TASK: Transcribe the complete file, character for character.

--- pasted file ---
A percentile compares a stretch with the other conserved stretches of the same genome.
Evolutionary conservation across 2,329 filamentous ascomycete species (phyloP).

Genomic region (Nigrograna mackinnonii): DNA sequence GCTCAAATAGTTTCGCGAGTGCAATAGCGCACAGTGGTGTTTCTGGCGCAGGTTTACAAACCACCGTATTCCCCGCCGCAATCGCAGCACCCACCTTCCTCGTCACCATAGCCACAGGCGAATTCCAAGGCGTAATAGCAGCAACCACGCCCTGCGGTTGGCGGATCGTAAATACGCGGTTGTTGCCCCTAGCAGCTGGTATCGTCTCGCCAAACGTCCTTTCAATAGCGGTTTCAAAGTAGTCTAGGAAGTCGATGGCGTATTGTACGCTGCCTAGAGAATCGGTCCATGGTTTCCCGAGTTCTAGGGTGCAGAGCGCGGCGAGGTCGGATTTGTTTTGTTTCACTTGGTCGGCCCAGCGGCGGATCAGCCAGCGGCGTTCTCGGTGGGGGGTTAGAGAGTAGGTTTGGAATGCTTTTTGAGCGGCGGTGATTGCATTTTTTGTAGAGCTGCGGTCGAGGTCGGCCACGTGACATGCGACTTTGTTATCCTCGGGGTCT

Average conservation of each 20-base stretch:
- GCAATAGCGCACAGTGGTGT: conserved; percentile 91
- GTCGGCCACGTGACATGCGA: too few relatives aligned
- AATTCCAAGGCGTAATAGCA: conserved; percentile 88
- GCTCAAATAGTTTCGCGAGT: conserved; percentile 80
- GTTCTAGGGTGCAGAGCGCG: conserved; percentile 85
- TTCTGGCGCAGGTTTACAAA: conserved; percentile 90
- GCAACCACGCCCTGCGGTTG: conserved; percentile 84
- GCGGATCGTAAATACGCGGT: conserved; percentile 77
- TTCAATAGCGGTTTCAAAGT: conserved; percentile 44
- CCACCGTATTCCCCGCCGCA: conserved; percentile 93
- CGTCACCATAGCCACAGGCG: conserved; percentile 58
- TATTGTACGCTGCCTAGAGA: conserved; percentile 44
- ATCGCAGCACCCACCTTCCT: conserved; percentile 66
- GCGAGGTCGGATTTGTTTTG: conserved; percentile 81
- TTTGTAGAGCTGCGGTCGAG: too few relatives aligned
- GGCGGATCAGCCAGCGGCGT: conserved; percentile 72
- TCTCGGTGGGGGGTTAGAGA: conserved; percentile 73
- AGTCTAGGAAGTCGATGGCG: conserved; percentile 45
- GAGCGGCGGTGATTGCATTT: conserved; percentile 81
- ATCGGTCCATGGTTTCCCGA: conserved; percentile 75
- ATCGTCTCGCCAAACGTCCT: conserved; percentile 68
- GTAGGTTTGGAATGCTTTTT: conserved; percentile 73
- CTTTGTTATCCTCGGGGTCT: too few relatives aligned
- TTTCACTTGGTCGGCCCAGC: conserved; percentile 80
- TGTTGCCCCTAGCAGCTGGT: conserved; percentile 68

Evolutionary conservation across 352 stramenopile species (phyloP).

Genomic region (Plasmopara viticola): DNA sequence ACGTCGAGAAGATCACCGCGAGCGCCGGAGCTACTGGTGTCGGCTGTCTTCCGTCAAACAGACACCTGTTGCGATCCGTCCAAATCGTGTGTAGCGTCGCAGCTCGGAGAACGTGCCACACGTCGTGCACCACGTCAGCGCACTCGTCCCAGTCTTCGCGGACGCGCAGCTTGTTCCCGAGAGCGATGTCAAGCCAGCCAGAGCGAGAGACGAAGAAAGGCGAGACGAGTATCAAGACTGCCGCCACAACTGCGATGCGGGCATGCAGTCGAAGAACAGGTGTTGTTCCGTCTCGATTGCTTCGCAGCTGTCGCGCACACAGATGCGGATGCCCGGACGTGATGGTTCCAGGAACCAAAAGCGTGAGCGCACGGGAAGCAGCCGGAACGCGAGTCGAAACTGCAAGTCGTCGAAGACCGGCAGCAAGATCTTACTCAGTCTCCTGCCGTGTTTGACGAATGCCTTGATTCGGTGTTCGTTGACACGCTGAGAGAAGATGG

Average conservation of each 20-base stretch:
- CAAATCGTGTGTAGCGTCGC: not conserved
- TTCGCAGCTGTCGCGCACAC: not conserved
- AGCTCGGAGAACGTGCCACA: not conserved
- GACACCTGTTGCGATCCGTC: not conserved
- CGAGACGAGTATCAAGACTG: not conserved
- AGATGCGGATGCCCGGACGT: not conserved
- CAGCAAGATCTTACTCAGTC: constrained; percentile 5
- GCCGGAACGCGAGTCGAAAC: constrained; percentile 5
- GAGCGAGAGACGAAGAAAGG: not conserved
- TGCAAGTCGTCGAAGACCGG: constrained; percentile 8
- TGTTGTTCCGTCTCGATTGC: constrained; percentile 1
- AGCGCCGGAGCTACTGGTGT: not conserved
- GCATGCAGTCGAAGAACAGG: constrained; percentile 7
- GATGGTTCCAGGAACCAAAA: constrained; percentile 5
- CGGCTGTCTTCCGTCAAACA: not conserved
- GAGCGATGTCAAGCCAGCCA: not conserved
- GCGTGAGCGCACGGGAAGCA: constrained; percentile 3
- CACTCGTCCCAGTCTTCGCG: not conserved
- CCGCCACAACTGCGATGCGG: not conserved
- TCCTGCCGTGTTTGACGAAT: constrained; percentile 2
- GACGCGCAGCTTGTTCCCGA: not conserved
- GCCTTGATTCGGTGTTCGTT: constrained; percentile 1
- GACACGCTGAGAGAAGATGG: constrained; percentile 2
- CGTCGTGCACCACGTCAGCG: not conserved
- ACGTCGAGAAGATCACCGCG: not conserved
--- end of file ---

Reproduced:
A percentile compares a stretch with the other conserved stretches of the same genome.
Evolutionary conservation across 2,329 filamentous ascomycete species (phyloP).

Genomic region (Nigrograna mackinnonii): DNA sequence GCTCAAATAGTTTCGCGAGTGCAATAGCGCACAGTGGTGTTTCTGGCGCAGGTTTACAAACCACCGTATTCCCCGCCGCAATCGCAGCACCCACCTTCCTCGTCACCATAGCCACAGGCGAATTCCAAGGCGTAATAGCAGCAACCACGCCCTGCGGTTGGCGGATCGTAAATACGCGGTTGTTGCCCCTAGCAGCTGGTATCGTCTCGCCAAACGTCCTTTCAATAGCGGTTTCAAAGTAGTCTAGGAAGTCGATGGCGTATTGTACGCTGCCTAGAGAATCGGTCCATGGTTTCCCGAGTTCTAGGGTGCAGAGCGCGGCGAGGTCGGATTTGTTTTGTTTCACTTGGTCGGCCCAGCGGCGGATCAGCCAGCGGCGTTCTCGGTGGGGGGTTAGAGAGTAGGTTTGGAATGCTTTTTGAGCGGCGGTGATTGCATTTTTTGTAGAGCTGCGGTCGAGGTCGGCCACGTGACATGCGACTTTGTTATCCTCGGGGTCT

Average conservation of each 20-base stretch:
- GCAATAGCGCACAGTGGTGT: conserved; percentile 91
- GTCGGCCACGTGACATGCGA: too few relatives aligned
- AATTCCAAGGCGTAATAGCA: conserved; percentile 88
- GCTCAAATAGTTTCGCGAGT: conserved; percentile 80
- GTTCTAGGGTGCAGAGCGCG: conserved; percentile 85
- TTCTGGCGCAGGTTTACAAA: conserved; percentile 90
- GCAACCACGCCCTGCGGTTG: conserved; percentile 84
- GCGGATCGTAAATACGCGGT: conserved; percentile 77
- TTCAATAGCGGTTTCAAAGT: conserved; percentile 44
- CCACCGTATTCCCCGCCGCA: conserved; percentile 93
- CGTCACCATAGCCACAGGCG: conserved; percentile 58
- TATTGTACGCTGCCTAGAGA: conserved; percentile 44
- ATCGCAGCACCCACCTTCCT: conserved; percentile 66
- GCGAGGTCGGATTTGTTTTG: conserved; percentile 81
- TTTGTAGAGCTGCGGTCGAG: too few relatives aligned
- GGCGGATCAGCCAGCGGCGT: conserved; percentile 72
- TCTCGGTGGGGGGTTAGAGA: conserved; percentile 73
- AGTCTAGGAAGTCGATGGCG: conserved; percentile 45
- GAGCGGCGGTGATTGCATTT: conserved; percentile 81
- ATCGGTCCATGGTTTCCCGA: conserved; percentile 75
- ATCGTCTCGCCAAACGTCCT: conserved; percentile 68
- GTAGGTTTGGAATGCTTTTT: conserved; percentile 73
- CTTTGTTATCCTCGGGGTCT: too few relatives aligned
- TTTCACTTGGTCGGCCCAGC: conserved; percentile 80
- TGTTGCCCCTAGCAGCTGGT: conserved; percentile 68

Evolutionary conservation across 352 stramenopile species (phyloP).

Genomic region (Plasmopara viticola): DNA sequence ACGTCGAGAAGATCACCGCGAGCGCCGGAGCTACTGGTGTCGGCTGTCTTCCGTCAAACAGACACCTGTTGCGATCCGTCCAAATCGTGTGTAGCGTCGCAGCTCGGAGAACGTGCCACACGTCGTGCACCACGTCAGCGCACTCGTCCCAGTCTTCGCGGACGCGCAGCTTGTTCCCGAGAGCGATGTCAAGCCAGCCAGAGCGAGAGACGAAGAAAGGCGAGACGAGTATCAAGACTGCCGCCACAACTGCGATGCGGGCATGCAGTCGAAGAACAGGTGTTGTTCCGTCTCGATTGCTTCGCAGCTGTCGCGCACACAGATGCGGATGCCCGGACGTGATGGTTCCAGGAACCAAAAGCGTGAGCGCACGGGAAGCAGCCGGAACGCGAGTCGAAACTGCAAGTCGTCGAAGACCGGCAGCAAGATCTTACTCAGTCTCCTGCCGTGTTTGACGAATGCCTTGATTCGGTGTTCGTTGACACGCTGAGAGAAGATGG

Average conservation of each 20-base stretch:
- CAAATCGTGTGTAGCGTCGC: not conserved
- TTCGCAGCTGTCGCGCACAC: not conserved
- AGCTCGGAGAACGTGCCACA: not conserved
- GACACCTGTTGCGATCCGTC: not conserved
- CGAGACGAGTATCAAGACTG: not conserved
- AGATGCGGATGCCCGGACGT: not conserved
- CAGCAAGATCTTACTCAGTC: constrained; percentile 5
- GCCGGAACGCGAGTCGAAAC: constrained; percentile 5
- GAGCGAGAGACGAAGAAAGG: not conserved
- TGCAAGTCGTCGAAGACCGG: constrained; percentile 8
- TGTTGTTCCGTCTCGATTGC: constrained; percentile 1
- AGCGCCGGAGCTACTGGTGT: not conserved
- GCATGCAGTCGAAGAACAGG: constrained; percentile 7
- GATGGTTCCAGGAACCAAAA: constrained; percentile 5
- CGGCTGTCTTCCGTCAAACA: not conserved
- GAGCGATGTCAAGCCAGCCA: not conserved
- GCGTGAGCGCACGGGAAGCA: constrained; percentile 3
- CACTCGTCCCAGTCTTCGCG: not conserved
- CCGCCACAACTGCGATGCGG: not conserved
- TCCTGCCGTGTTTGACGAAT: constrained; percentile 2
- GACGCGCAGCTTGTTCCCGA: not conserved
- GCCTTGATTCGGTGTTCGTT: constrained; percentile 1
- GACACGCTGAGAGAAGATGG: constrained; percentile 2
- CGTCGTGCACCACGTCAGCG: not conserved
- ACGTCGAGAAGATCACCGCG: not conserved